Articles Posted in Business Formation

Founding a small business is a venture packed with excitement. It’s a test of your savvy and personal strength. Many also find it to be a source of immense pride and a satisfying accomplishment.
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2014 is a perfect year to make it happen, especially as the Wall Street Journal reported that many small business owners anticipate a breakout year in which they can put the worst of the recession firmly behind them. A survey of nearly 1,000 small business owners nationwide revealed more than half said the economy had improved last year (up from 36 percent a year earlier) and nearly 40 percent said they expect market conditions to be even better this year (up from 27 percent last year). Three-fourths of all business owners polled said they expect better sales this year than last, and their confidence index is the highest it’s been in 18 months.

Of course, entrepreneurs tend to be optimistic by nature, and none embark on the quest of starting a small business in Boston with the assumption it’s going to tank. Of course, there are never guarantees. But careful legal planning may significantly bolster your chances of success. At the very least, failure to consider relevant legal strategies could result in your business floundering before it ever has a chance to fly.

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The formation of a business partnership can serve a multitude of purposes and be advantageous to all involved. Primarily, business partners can help to enrich each other with contributions including money, labor, property or skill.
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But knowing which type of partnership is best and ensuring that all parties’ interests are protected requires the oversight of one or more experienced business formation attorneys in Boston.

The ongoing case of Queen v. Schultz, recently reviewed by the U.S. District Court for the District of Columbia, reveals what can happen when individuals don’t seek legal counsel from the start. At least for one of those involved, it resulted in a great deal of time, money and effort spent in furtherance of a partnership that may or may not have legally existed.
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Entrepreneurs and owners of successful companies know that one of the most important decisions for which they are responsible is the determination of location. A firm’s location can make or break an operation. signing.jpg

Once a specific location has been identified, the firm will need to decide if the property should be purchased or leased. This decision, and the processes that follow, should be carefully overseen by a commercial lease attorney.

A poorly written or executed commercial leasing agreement can have a detrimental impact on an entity’s stability and long-term viability. A bad lease may also be more likely to result in costly litigation, which is what happened in the recent case of Pannell v. Shannon, reviewed by the Kentucky Supreme Court.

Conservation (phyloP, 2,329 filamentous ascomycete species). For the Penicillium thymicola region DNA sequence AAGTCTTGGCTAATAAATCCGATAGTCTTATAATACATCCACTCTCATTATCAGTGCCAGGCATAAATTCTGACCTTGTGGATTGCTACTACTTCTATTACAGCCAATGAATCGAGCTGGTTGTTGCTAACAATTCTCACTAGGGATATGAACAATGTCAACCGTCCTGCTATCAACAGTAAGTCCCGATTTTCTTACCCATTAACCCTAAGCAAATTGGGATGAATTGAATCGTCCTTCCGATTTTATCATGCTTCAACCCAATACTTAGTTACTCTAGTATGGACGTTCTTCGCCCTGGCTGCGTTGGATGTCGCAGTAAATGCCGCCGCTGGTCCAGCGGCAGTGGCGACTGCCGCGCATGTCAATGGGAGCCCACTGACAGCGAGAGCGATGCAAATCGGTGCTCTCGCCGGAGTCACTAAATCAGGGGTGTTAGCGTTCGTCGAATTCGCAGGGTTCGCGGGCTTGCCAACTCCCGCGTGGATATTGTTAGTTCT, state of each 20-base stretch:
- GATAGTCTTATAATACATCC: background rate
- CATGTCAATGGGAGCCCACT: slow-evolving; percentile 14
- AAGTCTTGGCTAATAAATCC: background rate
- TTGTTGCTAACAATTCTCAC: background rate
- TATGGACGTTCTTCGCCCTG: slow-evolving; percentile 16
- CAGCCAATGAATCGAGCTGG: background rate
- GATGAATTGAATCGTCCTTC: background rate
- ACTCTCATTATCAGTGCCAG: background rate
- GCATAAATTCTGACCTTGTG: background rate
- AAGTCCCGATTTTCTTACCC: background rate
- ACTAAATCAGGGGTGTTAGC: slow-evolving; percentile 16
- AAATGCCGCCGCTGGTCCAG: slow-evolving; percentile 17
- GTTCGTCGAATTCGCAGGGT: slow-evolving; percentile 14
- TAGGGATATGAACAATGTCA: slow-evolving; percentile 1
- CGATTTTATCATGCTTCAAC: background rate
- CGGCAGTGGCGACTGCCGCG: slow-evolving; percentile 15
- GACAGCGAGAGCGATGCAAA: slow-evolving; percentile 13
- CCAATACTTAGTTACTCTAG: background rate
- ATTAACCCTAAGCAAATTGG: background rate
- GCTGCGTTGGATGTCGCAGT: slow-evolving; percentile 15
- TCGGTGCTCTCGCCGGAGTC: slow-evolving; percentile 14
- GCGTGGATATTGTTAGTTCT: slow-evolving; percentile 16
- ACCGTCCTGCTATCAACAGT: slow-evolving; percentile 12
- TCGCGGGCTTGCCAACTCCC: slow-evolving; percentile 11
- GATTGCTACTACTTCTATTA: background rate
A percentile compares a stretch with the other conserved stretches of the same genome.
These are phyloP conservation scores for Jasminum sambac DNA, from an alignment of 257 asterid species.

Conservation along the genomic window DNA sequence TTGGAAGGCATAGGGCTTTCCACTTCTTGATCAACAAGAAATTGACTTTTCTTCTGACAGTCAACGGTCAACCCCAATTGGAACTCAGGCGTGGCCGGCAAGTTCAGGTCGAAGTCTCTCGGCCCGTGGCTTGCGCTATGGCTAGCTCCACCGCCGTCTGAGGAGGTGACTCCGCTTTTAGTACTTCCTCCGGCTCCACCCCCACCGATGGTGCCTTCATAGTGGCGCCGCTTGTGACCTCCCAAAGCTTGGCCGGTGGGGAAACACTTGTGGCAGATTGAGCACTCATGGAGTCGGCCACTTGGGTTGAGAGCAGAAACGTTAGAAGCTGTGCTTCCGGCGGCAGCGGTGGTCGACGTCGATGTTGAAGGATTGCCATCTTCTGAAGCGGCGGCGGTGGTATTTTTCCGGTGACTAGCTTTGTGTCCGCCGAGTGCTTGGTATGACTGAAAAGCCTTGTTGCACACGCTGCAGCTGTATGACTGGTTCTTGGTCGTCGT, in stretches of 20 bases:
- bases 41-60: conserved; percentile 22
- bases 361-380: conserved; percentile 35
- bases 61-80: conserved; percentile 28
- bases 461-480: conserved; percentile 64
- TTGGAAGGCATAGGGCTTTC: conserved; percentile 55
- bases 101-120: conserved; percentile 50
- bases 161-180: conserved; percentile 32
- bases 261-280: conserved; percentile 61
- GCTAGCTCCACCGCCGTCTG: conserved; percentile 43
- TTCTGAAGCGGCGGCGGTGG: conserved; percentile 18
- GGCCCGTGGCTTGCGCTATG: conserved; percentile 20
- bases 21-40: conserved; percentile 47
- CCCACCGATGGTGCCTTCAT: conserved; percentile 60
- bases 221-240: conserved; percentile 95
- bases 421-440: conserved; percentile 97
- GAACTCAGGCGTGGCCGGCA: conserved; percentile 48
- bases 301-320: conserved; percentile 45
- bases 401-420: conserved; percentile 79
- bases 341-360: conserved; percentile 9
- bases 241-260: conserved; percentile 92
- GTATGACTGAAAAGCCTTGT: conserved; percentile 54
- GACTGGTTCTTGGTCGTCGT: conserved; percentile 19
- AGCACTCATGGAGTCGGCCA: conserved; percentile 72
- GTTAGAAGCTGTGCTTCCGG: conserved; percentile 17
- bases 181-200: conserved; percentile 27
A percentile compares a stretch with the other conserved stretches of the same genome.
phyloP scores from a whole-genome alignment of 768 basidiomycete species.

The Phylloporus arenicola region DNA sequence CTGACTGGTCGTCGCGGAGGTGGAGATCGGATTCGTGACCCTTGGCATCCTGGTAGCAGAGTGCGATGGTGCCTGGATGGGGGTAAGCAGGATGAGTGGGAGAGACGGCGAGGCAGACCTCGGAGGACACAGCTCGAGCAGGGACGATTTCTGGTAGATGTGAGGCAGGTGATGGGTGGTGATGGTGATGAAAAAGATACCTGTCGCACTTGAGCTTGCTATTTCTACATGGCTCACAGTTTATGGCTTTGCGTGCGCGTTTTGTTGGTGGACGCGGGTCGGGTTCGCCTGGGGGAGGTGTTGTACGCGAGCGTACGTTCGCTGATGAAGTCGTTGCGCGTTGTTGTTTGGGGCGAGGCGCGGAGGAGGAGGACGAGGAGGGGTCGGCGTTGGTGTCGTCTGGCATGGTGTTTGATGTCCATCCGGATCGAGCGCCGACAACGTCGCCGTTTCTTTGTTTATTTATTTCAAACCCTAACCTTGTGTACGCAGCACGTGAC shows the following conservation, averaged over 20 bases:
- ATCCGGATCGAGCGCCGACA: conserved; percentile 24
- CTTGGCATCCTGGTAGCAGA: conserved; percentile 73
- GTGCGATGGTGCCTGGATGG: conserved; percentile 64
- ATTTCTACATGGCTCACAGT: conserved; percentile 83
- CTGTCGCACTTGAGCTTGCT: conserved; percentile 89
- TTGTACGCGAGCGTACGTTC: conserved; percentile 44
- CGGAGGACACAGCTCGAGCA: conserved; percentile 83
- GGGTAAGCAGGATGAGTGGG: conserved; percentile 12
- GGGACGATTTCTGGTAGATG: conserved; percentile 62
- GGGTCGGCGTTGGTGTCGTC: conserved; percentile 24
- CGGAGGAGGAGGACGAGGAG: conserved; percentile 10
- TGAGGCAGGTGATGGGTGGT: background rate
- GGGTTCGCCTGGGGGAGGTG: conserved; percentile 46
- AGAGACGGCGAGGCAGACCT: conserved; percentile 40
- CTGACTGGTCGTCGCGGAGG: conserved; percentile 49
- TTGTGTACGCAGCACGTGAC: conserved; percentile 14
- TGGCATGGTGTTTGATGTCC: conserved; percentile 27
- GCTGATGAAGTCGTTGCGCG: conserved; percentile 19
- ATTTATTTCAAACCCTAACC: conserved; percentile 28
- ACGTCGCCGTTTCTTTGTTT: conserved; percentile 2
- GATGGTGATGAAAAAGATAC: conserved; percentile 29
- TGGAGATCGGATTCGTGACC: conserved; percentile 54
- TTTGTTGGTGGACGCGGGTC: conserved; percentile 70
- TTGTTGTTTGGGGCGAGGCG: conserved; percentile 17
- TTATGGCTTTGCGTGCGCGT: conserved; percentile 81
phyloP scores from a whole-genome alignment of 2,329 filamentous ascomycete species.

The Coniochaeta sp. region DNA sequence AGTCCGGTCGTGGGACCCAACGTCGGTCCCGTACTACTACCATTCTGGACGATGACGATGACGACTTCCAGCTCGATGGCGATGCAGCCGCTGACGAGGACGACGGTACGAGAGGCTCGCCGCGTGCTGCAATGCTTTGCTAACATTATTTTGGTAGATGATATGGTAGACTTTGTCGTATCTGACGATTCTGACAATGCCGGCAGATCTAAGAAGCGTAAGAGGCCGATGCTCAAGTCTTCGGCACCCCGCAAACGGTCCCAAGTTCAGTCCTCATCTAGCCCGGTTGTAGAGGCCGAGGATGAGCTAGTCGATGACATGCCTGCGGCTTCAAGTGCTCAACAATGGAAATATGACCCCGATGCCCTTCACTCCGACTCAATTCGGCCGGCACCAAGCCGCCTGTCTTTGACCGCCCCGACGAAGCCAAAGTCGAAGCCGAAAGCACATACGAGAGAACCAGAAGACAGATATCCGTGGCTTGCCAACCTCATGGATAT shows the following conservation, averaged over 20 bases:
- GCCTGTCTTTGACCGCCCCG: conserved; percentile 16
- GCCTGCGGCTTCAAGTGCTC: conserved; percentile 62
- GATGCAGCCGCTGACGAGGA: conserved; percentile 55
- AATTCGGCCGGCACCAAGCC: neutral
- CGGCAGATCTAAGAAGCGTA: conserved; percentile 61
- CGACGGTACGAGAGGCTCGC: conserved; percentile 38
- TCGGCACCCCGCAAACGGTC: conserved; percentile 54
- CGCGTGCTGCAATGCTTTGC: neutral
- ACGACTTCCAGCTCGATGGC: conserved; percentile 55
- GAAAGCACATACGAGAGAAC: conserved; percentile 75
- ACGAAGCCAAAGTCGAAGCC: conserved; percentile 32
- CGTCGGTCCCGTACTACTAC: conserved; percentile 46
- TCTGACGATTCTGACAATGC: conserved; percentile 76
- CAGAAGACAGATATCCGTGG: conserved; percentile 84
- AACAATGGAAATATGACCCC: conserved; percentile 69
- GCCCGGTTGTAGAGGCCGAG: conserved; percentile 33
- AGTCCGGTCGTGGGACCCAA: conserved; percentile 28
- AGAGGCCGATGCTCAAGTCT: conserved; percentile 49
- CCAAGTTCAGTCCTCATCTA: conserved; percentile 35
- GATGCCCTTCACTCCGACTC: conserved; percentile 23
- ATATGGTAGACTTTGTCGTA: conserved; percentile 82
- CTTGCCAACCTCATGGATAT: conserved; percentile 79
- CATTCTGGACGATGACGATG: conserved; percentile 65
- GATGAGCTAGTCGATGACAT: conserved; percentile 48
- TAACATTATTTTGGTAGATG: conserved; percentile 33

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New entrepreneurs often display a passion and enthusiasm that is commendable. They believe in their product or service, they’re eager to thrive and they dive head-first into marketing. neonsigns.jpg

While advertisement is an important aspect of launching any firm, our Boston small business lawyers urge all new company owners to consult with their legal team on a strategy. Advertising practices are regulated by both federal and state laws, and Massachusetts has some of the strongest consumer protection statutes on the books.

Sales practices that are deemed deceptive or unfair are addressed by the Federal Trade Commission, as well as the Massachusetts Attorney General. Per the Federal Trade Commission Act, advertising has to be truthful and fair and advertisers have to back up their claims.
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The confidence of small business owners is soaring, according to a new report from Reuters, which likely means that more Boston business formation is on the horizon.

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The staff at our Boston small business law firm understands the challenges of starting and maintaining a small business. A huge part of making the leap to launching your dreams is having at least some level of confidence that you’re going to be successful.

The next critical step is to consult with an experienced business attorney in Massachusetts, who can help you tie up the legal loose ends and ensure that you and your financial interests are protected – whether it is a joint venture, partnership, sole proprietorship, limited liability partnership, C-corporation, S-corporation or a limited liability company. An attorney can help you sort out which one of these options makes the most sense for your start-up.

Confidence, though, is one of those things that, like money, often multiplies for those who have it. That’s why this news is so good. Reuters reports that the confidence held by U.S. businesses rose to an encouraging high last month, with more owners planning to rebuild their stocks after nearly five years of liquidating their inventory.

According to the National Federation of Independent Businesses, the “optimism index” spiked by almost 95 percent in February – the highest it has been in a year. What’s more, it was the sixth month in a row that it had been inching upward.